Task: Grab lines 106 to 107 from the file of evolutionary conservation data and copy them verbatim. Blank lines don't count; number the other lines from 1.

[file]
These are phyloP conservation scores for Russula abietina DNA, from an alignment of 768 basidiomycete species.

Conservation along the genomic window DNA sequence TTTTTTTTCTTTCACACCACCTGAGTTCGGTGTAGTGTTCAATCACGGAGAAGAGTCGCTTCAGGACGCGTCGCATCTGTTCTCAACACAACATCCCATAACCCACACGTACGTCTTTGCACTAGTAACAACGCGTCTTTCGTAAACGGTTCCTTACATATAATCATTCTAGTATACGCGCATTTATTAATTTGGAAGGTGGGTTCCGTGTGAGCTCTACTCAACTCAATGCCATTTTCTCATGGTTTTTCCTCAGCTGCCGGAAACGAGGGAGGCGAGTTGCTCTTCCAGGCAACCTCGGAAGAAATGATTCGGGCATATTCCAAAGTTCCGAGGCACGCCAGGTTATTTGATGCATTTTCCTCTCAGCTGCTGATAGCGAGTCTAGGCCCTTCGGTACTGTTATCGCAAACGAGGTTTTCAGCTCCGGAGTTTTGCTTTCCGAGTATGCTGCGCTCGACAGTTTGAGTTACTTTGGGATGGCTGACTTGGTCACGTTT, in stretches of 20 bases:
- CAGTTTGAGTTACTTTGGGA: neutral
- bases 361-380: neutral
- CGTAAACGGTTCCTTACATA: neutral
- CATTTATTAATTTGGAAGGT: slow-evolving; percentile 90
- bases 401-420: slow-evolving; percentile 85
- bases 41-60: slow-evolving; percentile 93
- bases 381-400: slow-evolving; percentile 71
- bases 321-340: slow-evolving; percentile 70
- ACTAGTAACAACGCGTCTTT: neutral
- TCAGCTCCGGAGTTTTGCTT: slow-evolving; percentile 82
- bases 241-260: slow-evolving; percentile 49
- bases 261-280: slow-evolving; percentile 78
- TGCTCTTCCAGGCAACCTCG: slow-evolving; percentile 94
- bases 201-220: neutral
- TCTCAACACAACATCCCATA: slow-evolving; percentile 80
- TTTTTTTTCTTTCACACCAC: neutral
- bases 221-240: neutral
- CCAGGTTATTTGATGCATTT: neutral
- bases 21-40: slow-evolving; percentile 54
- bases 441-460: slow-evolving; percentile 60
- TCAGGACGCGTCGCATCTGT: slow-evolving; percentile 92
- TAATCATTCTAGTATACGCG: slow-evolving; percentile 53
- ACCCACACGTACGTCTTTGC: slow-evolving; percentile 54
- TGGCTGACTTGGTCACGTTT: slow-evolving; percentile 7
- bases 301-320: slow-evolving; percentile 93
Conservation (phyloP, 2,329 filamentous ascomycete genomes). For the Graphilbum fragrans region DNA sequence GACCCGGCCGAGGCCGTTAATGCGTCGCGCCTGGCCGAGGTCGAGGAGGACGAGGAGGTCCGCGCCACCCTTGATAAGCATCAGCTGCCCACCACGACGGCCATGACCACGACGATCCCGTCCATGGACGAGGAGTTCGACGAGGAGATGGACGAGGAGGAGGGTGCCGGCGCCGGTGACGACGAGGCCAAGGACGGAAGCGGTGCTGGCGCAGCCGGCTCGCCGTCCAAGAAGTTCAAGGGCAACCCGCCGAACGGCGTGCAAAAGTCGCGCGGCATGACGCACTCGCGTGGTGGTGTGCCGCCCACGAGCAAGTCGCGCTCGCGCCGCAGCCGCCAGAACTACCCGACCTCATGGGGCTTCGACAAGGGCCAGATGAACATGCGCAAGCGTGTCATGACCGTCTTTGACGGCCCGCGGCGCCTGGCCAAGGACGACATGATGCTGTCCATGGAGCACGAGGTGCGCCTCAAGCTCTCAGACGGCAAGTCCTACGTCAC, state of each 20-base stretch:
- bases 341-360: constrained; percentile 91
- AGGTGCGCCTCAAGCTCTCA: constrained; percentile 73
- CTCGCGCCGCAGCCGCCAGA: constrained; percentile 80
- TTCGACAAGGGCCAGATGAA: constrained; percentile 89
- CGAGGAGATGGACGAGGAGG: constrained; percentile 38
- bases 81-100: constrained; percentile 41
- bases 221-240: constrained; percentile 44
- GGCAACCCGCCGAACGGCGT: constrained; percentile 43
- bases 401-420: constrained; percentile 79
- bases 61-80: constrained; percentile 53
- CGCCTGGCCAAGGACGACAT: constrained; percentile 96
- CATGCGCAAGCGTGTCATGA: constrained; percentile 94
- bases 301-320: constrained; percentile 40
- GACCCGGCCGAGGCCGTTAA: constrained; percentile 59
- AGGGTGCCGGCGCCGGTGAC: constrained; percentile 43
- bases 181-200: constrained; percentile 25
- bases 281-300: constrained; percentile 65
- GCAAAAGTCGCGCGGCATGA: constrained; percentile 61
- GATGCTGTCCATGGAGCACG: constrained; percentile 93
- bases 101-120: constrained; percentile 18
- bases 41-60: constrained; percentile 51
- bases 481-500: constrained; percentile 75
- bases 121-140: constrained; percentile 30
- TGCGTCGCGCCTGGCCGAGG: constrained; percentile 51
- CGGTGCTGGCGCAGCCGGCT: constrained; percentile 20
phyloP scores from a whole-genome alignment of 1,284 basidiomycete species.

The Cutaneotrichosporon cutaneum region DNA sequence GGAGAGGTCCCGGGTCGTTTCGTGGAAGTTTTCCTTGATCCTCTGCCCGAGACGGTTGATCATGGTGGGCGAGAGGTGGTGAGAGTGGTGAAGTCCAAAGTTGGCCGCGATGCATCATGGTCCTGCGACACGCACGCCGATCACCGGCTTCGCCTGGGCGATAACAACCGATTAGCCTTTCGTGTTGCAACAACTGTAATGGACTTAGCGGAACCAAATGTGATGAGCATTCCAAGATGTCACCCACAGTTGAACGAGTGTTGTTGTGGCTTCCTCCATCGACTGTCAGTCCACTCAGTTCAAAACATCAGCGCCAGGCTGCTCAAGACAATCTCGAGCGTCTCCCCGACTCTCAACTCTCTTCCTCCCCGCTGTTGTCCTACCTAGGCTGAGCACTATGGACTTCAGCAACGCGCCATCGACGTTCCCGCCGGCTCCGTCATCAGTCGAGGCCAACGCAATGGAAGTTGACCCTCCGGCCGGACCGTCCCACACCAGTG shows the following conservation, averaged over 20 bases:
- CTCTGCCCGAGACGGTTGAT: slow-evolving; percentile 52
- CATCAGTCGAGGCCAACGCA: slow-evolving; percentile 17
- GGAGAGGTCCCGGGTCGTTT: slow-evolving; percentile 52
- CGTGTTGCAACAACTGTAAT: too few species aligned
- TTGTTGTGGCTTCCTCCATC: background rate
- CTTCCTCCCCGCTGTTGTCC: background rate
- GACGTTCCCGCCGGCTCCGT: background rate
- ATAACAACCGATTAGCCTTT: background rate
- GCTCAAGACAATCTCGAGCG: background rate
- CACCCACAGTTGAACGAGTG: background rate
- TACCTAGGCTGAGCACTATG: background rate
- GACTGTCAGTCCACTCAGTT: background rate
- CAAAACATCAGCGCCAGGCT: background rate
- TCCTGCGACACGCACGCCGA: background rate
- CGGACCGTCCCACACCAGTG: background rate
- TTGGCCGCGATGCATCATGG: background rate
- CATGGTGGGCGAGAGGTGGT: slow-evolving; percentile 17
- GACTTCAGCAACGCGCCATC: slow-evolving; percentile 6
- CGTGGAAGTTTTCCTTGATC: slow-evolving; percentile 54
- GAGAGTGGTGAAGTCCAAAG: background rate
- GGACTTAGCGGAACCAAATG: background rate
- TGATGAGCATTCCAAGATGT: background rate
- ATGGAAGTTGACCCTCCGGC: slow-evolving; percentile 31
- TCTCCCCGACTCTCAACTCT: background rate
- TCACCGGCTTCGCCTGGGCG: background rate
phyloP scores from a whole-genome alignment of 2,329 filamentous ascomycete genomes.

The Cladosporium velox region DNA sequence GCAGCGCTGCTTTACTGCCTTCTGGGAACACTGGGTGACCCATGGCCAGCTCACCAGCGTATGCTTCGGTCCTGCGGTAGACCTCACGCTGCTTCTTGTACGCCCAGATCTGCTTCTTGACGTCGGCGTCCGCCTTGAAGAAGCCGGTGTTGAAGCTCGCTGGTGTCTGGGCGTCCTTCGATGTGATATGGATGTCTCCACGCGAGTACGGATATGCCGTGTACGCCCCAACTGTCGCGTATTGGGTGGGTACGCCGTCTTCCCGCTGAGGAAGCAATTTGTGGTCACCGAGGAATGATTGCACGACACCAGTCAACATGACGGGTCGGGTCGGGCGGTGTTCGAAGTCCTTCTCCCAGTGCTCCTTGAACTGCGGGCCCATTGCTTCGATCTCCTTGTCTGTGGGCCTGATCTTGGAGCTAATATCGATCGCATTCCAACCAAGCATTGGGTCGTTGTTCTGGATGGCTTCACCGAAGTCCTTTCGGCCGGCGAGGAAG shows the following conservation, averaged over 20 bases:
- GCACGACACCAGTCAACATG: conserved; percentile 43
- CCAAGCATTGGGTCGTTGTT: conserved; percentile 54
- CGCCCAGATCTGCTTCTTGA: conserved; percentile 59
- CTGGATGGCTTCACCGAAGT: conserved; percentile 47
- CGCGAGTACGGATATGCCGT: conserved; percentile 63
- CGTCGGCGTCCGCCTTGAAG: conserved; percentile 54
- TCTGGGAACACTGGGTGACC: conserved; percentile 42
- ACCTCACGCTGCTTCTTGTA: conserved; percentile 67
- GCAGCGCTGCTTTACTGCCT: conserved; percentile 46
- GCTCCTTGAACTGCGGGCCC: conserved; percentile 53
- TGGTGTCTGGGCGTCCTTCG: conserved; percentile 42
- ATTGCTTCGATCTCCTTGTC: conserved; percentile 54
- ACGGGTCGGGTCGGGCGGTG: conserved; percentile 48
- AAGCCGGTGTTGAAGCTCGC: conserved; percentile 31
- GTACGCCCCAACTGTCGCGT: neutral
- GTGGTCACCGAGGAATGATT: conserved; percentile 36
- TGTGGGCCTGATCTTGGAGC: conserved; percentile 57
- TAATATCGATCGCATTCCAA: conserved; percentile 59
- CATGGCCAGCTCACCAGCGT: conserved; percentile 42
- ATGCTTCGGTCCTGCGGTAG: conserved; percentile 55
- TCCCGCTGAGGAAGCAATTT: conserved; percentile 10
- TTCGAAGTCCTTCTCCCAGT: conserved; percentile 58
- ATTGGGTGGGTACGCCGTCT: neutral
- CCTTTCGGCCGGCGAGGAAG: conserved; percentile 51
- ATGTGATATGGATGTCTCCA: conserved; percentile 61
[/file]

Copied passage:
- CCTTTCGGCCGGCGAGGAAG: conserved; percentile 51
- ATGTGATATGGATGTCTCCA: conserved; percentile 61